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Buying a foreclosure or REO property in

What's an REO?

REO is an abbreviation for Real Estate Owned. These are homes which have been foreclosed upon which the bank or mortage company presently holds. This is unlike real estate up for foreclosure auction. If you buy a property during a foreclosure sale, you must pay at least the loan balance plus any interest and other fees added during the foreclosure process. You must also be able to pay with cash in hand. And on top of all that, you'll get the property totally as is. That possibly may consist of prevailing liens and even current occupants that need to be kicked out.

A REO, on the other hand, is a much cleaner and attractive proposition. The REO property didn't find a buyer during foreclosure auction. Now the lender owns it. The lender will take care of the elimination of tax liens, evict occupants if needed and generally arrange for the issuance of a title insurance policy to the buyer at closing. Note that REOs may be exempt from normal disclosure requirements. For example, in California, banks are not required to give a Transfer Disclosure Statement, a document that ordinarily requires sellers to make known any defects they are informed of.

Are REO's a bargain in Lewisburg?

It is commonly assumed that any REO must be a good deal and an chance for easy money. This isn't always true. You have to be prudent about buying a REO if your intent is make money. While it's true that the bank is often anxious to sell it quickly, they are also strongly motivated to get as much as they can for it. When considering the value of a REO, you need to look closely at comparable sales in the neighborhood and be sure to take into account the time and cost of any repairs or remodeling needed to prepare the house for resale. There are bargains with potential to make money, and many people do very well buying foreclosures. However there are also many REO's that are not good buys and may lose money.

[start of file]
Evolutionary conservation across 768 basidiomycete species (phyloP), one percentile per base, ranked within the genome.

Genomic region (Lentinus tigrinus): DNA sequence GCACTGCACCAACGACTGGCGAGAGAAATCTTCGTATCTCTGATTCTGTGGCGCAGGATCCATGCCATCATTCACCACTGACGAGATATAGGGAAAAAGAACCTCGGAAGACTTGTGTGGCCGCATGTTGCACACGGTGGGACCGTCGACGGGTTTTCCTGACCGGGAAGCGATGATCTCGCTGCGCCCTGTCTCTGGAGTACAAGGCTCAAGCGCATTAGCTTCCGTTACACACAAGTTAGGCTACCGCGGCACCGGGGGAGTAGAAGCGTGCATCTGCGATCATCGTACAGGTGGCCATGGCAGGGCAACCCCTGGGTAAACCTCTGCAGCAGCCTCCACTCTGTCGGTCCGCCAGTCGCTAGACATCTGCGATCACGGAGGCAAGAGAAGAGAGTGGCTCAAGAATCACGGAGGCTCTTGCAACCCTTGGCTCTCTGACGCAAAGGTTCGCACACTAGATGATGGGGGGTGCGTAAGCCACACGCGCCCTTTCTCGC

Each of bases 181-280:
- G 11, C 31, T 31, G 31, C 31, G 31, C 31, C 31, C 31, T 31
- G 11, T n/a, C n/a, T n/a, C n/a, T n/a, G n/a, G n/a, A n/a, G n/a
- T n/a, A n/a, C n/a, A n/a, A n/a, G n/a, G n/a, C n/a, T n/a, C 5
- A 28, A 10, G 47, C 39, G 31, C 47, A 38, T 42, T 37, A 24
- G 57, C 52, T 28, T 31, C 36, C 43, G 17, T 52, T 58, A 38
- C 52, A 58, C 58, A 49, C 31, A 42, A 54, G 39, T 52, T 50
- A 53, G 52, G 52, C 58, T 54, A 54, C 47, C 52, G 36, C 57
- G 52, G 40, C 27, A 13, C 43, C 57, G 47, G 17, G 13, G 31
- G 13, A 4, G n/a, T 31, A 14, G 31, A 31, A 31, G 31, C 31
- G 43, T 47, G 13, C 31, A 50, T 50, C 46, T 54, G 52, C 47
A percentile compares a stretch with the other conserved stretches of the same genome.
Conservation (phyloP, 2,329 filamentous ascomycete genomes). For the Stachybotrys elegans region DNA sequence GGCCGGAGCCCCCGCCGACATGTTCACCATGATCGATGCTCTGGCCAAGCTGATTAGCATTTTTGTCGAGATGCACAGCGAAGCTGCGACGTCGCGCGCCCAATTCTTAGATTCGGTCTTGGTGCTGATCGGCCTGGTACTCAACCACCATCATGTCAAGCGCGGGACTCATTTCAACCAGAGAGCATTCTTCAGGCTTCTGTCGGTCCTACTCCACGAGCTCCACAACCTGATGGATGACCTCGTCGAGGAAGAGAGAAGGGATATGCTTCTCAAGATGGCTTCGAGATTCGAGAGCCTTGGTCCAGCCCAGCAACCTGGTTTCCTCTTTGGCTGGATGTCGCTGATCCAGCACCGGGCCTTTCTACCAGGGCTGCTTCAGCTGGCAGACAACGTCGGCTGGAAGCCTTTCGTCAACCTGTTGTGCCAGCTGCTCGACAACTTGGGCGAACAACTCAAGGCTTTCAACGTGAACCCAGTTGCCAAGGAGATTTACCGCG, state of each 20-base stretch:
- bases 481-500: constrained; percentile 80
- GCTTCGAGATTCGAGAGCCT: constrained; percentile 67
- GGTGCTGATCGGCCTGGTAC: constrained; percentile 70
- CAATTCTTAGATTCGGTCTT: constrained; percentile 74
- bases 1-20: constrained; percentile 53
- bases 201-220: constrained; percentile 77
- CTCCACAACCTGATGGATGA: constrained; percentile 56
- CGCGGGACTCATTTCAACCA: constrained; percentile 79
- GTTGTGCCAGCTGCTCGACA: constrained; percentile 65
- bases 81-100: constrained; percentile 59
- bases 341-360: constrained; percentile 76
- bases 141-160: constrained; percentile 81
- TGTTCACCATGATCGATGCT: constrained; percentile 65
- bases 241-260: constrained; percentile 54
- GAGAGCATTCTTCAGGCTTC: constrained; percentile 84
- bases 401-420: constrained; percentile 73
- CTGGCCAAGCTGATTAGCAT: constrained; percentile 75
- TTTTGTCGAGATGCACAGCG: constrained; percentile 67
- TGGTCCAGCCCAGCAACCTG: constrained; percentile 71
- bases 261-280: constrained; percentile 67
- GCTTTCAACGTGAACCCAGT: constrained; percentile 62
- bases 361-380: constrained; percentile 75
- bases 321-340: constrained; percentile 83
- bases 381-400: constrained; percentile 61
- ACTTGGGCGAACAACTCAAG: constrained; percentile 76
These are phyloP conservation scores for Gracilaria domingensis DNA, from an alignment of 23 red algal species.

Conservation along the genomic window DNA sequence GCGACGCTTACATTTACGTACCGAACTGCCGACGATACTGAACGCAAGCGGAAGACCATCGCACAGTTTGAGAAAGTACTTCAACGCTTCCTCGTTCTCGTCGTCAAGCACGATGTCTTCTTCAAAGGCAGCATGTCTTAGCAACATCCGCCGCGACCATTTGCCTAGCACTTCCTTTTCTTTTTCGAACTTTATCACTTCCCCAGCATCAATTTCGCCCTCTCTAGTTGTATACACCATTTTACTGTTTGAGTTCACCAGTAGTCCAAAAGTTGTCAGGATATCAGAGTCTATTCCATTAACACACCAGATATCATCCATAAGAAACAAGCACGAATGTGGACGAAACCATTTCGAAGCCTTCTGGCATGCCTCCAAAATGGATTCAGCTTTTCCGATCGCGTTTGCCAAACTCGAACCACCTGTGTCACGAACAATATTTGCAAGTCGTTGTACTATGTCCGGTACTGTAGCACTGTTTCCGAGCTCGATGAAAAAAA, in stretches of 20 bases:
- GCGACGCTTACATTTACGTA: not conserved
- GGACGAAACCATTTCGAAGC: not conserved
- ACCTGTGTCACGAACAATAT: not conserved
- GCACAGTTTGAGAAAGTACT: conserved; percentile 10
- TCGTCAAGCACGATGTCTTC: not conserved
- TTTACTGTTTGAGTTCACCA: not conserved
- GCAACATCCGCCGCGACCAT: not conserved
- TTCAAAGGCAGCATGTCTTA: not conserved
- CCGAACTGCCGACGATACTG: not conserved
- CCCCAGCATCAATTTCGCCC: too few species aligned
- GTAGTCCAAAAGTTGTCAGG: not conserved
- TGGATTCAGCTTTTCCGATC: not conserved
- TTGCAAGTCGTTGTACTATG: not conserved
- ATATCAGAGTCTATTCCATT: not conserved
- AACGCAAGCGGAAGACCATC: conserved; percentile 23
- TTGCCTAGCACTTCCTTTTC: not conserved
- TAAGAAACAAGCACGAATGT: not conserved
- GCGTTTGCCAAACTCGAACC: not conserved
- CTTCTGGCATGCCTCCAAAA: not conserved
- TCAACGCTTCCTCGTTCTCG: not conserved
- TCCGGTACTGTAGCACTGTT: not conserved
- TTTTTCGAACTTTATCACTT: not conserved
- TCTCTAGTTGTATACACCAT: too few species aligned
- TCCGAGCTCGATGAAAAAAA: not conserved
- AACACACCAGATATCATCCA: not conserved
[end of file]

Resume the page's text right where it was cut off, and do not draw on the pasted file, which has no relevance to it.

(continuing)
Prepared to make an offer?

Most banks have a REO department that you'll work with when buying a REO property from them. Typically the REO department will use a listing agent to get their REO properties listed on the local MLS. Prior to making your offer, you'll want to contact either the listing agent or REO department at the bank and discover as much as you can about what they know regarding the condition of the property and what their process is for getting offers. Since banks typically sell REO properties "as is", it may be in your best interest to include an inspection contingency in your offer that gives you time to check for unknown damage and retract the offer if you find it.

As with making any offer on real estate, providing documentation of your ability to pay may make your offer more attractive, such as a pre-approval letter from a lender. After you've presented your offer, you can expect the bank to counter offer. Then it will be your choice whether to accept their counter, or make another counter offer. Realize, you'll be contending with a process that generally involves a group of people at the bank, and they don't work evenings or weekends. It's quite common for the process of offers and counter offers to take days or even weeks.

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